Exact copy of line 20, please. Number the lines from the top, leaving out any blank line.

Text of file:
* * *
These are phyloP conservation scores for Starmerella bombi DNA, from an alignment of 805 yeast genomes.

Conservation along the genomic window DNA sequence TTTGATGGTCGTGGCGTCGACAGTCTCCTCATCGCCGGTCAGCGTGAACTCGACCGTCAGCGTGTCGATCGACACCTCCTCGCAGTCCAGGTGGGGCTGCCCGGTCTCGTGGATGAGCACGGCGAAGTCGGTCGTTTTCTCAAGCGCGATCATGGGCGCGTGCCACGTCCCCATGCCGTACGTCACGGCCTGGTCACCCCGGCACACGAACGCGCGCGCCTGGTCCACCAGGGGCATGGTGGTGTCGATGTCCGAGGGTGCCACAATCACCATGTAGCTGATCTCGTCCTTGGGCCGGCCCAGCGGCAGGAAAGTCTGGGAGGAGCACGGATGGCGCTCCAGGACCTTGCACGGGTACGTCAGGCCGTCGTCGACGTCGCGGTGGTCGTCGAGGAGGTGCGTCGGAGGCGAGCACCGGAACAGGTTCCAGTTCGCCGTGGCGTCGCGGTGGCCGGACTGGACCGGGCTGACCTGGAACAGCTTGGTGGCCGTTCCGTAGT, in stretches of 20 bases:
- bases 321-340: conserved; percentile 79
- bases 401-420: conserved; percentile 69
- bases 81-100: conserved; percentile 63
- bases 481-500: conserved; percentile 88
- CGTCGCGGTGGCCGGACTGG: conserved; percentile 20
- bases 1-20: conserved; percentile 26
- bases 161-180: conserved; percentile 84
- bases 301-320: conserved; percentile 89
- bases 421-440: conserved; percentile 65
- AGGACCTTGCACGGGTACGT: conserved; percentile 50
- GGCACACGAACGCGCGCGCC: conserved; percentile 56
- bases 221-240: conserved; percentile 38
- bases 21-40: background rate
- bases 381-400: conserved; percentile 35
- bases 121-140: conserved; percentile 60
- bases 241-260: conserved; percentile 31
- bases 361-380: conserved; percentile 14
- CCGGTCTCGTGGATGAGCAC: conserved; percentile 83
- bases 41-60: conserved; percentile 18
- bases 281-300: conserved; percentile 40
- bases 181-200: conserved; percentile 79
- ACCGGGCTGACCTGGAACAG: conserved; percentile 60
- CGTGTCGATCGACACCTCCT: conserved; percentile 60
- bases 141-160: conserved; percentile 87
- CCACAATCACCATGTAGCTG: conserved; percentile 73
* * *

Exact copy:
- CCGGTCTCGTGGATGAGCAC: conserved; percentile 83